Though it seemed to be quite a desolate place, we put it into the gps and started the journey. Driving through Arizona and finding ourselves near the Las Vegas desert with no gas it did not appear our plan was going well. I looked over to the driver side of the car and all he could do was grin and say, “we’ll make it… I’m sure of it,” in an unconvincing manner. Though I was slightly panicked, which is honestly how I spend most of my time, he convinced me that it would all be okay. After successfully reaching the gas station resupply and hitting the road again we were back to confident on our journey to Death Valley. Turning left past an alien themed gas station and driving down a road that seemed to have no end in sight it seemed we were either right on track or in a twilight zone episode. The sun began to set and our exhaustion was setting in. It was time to find a new place to sleep that night and quick. Soon as nothing developed we got to the point where we just wanted to pull off any where we could. Luckily, maybe, anywhere showed up in the form of what seemed to be a camp ground for transient travelers.  It was a desolate land with a trailer that has fallen into a sink hole as its postcard image. After a rainy, windy night directly from a horror film we continued down the road to nowhere with haste. Soon we saw the sign indicating we were entering Death Valley. We went on to find ourselves in the “badwaters” at the lowest point below sea level in the US. Walking barefoot through the salted ground was a strange experience. We walked for what seemed forever. Looking back the people along the boardwalk began to look like ants. Though Death Valley was not our first choice in places to visit, it ended up being a place that was so odd it was cool. It was a place that seemed to be the island of misfit toys of the national parks. A place that kept us laughing due to how odd it was. Where the alien landscape made anything and  any sight possible and almost probable.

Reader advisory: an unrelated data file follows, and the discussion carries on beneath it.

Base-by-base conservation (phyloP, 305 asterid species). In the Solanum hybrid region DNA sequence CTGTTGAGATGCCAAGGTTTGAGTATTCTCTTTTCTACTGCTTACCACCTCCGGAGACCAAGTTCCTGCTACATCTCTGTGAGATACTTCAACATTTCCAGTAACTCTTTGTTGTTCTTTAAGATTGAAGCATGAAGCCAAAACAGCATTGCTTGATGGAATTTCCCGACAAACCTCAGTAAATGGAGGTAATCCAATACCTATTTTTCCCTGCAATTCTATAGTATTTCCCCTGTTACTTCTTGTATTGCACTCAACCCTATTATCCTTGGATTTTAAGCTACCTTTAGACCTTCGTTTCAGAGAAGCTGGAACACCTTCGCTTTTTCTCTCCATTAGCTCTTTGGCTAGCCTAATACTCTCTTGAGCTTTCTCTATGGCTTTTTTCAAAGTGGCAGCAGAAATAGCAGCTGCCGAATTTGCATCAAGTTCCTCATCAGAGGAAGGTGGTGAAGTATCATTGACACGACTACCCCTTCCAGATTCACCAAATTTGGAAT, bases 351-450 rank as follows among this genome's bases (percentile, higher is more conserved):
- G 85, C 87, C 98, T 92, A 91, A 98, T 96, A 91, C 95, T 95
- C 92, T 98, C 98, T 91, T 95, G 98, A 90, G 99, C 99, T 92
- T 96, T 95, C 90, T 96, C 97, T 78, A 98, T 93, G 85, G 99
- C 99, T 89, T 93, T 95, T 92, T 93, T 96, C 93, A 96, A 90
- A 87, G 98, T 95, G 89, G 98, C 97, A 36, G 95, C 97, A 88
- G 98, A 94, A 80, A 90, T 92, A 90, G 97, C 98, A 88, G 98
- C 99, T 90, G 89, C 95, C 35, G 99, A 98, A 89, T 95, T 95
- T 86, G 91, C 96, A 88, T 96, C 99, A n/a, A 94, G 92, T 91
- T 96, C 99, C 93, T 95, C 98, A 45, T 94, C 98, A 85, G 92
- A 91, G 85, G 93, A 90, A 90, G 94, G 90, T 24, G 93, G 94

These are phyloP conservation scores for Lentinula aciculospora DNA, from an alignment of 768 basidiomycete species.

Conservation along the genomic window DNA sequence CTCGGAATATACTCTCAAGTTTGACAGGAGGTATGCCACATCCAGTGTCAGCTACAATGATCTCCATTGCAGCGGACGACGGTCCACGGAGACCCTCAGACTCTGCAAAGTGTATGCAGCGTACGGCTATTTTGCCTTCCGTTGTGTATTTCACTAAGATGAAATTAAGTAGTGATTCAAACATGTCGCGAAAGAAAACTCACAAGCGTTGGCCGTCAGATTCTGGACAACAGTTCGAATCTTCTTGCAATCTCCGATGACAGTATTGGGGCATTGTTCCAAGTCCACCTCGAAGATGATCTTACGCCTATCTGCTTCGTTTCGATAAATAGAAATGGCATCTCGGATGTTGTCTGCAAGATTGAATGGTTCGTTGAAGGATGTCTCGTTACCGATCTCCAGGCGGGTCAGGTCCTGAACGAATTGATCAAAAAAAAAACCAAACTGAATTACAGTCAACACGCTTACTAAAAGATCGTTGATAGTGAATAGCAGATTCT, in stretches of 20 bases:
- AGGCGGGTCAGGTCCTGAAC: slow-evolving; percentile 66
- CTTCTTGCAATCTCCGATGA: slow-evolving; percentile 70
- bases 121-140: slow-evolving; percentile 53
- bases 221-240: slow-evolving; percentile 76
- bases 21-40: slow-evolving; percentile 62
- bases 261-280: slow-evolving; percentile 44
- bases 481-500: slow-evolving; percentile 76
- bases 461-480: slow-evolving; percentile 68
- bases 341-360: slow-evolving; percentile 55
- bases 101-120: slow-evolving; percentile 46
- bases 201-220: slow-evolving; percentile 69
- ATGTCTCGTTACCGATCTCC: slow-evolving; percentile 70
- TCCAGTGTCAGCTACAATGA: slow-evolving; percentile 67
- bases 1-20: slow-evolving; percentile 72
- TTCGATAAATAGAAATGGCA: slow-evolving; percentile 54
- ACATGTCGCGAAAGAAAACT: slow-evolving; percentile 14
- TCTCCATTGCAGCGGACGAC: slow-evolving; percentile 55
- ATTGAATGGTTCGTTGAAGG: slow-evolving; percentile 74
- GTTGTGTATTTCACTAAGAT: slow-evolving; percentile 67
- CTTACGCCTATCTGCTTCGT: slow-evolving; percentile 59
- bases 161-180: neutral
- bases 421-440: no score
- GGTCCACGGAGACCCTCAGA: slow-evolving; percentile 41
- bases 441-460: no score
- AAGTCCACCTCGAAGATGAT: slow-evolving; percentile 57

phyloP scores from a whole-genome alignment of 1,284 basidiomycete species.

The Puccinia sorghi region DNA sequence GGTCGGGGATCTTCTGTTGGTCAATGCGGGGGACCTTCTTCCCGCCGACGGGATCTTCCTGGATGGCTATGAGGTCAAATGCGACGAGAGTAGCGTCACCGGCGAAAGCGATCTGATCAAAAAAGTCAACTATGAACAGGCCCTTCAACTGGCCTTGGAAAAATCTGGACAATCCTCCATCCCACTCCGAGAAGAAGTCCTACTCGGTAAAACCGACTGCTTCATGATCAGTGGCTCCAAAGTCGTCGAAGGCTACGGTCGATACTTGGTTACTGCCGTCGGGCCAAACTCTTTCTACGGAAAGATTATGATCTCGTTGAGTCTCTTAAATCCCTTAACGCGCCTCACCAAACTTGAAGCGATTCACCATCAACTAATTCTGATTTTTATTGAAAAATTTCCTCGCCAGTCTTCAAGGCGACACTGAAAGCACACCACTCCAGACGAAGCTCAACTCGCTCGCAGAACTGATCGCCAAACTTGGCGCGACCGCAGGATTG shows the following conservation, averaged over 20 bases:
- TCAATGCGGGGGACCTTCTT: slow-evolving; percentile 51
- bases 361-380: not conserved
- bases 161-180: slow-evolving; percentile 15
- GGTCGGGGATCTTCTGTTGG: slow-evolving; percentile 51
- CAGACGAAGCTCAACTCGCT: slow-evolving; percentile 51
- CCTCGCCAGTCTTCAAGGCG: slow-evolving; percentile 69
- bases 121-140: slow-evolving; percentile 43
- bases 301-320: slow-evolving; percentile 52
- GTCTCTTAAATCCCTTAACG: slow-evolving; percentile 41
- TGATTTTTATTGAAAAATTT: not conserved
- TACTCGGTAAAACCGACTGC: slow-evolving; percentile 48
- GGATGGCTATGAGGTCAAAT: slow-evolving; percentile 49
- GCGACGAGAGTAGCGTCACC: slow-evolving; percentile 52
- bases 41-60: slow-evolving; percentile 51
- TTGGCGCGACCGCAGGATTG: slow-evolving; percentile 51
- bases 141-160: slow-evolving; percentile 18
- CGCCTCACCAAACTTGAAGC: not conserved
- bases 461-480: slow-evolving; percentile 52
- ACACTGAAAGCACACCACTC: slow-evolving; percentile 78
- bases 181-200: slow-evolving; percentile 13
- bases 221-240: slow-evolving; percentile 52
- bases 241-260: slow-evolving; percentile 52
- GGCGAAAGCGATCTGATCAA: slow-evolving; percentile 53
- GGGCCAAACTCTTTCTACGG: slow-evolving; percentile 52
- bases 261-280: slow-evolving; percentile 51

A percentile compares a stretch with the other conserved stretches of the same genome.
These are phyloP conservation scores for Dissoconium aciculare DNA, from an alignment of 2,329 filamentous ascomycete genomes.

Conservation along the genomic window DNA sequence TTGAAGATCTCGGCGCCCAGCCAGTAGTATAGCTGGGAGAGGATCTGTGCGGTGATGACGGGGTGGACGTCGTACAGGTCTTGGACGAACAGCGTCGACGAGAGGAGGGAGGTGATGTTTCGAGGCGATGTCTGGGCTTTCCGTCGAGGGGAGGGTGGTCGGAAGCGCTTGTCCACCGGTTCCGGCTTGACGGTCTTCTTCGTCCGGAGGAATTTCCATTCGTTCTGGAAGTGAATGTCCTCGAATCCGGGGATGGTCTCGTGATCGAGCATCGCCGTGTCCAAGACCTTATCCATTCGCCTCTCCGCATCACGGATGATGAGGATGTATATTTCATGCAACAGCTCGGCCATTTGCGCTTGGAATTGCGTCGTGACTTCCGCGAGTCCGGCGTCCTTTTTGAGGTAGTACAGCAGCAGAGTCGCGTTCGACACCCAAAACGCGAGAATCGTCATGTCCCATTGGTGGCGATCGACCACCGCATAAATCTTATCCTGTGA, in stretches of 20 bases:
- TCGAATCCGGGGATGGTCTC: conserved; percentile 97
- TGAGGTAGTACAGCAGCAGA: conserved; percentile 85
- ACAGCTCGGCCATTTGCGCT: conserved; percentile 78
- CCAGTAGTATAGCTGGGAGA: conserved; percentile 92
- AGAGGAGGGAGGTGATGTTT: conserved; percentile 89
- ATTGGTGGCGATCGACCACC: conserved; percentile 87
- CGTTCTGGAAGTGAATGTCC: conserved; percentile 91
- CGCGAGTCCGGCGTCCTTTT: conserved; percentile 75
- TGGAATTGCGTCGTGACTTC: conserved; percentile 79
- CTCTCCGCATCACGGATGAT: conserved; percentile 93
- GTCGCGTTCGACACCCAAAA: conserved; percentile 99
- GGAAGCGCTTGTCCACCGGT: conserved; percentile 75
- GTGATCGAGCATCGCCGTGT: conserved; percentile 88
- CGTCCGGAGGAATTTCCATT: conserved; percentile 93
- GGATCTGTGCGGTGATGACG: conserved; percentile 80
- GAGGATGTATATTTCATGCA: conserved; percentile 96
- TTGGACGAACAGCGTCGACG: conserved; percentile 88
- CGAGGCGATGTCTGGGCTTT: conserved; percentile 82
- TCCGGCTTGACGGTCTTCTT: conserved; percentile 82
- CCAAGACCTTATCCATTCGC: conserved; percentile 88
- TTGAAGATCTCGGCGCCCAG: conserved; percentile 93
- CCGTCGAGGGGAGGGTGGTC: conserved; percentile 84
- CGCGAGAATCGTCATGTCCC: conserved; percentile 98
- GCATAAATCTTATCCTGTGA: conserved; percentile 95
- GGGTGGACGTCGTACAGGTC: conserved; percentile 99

Upon saying our goodbyes to Death Valley by way of a ghost town, we set southern California as the next target. Another free campsite surrounded by a dirt bike competition,  a sea of solar panels, and endless wind-turbines guided us and eventually we could smell the the ocean on the coastal wind. The Pacific sat before us as a beacon. It was the marker that soon our road trip would be complete and we’d be heading back to Utah. As someone who is fueled by the sea, I pleaded that our first stop be to the ocean. I needed to stick my feet in the sea for the first time in over 2 years the cool waves connected us the the entire earth. Rejuvenating the spirit. Driving through the hills of Malibu, following the map towards where land meets the sea. Finally, after smelling and tasting the salt in the air, then hearing the wind and waves the endless blue comes into view. I looked over with the biggest smile on my face, turning up a song that made me feel alive. Lastly, dipping my toes into the water, the feel of the vast ocean made the weird, rainy road trip fully worth it. We spent the last 4 days driving from the desert to the ocean. We awoke every morning by poking our head out of the tent to see what the next day would bring. We existed off of warm beer and hummus. After cooking breakfast in the parking lot near Venice Beach, garnering quite a few comments from old hippies how we reminded them of their youth, it was time add the sticker to the Subaru and head back to our desert home. Until, the next dirtbag adventure, which is assuredly, only one eight day shift away.